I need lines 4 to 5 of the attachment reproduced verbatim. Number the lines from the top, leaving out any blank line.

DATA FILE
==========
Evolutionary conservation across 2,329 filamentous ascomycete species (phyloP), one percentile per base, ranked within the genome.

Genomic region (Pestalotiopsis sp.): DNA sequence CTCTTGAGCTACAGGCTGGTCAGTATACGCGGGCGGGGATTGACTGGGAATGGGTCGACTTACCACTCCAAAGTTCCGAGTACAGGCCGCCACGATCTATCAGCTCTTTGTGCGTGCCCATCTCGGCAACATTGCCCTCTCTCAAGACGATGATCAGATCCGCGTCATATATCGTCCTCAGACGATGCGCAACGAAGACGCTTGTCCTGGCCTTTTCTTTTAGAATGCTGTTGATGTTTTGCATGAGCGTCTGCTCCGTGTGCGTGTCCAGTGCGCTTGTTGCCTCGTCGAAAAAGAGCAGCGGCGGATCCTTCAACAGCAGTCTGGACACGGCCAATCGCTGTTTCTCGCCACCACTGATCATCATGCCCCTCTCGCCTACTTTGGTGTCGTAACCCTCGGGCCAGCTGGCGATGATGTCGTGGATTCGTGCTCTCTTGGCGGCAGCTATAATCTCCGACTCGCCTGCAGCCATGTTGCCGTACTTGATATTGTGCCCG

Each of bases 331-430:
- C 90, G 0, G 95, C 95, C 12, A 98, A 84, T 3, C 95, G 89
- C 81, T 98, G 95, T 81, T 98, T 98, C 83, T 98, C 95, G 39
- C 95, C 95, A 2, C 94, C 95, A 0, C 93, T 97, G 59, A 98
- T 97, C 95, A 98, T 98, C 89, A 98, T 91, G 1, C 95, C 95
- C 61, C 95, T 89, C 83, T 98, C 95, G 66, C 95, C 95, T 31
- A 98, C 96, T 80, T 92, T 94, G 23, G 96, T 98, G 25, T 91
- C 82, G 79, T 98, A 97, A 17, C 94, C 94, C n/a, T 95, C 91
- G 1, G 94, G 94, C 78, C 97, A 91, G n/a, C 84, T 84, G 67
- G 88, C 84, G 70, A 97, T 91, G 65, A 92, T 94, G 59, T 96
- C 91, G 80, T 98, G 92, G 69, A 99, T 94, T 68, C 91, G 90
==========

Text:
- C 90, G 0, G 95, C 95, C 12, A 98, A 84, T 3, C 95, G 89
- C 81, T 98, G 95, T 81, T 98, T 98, C 83, T 98, C 95, G 39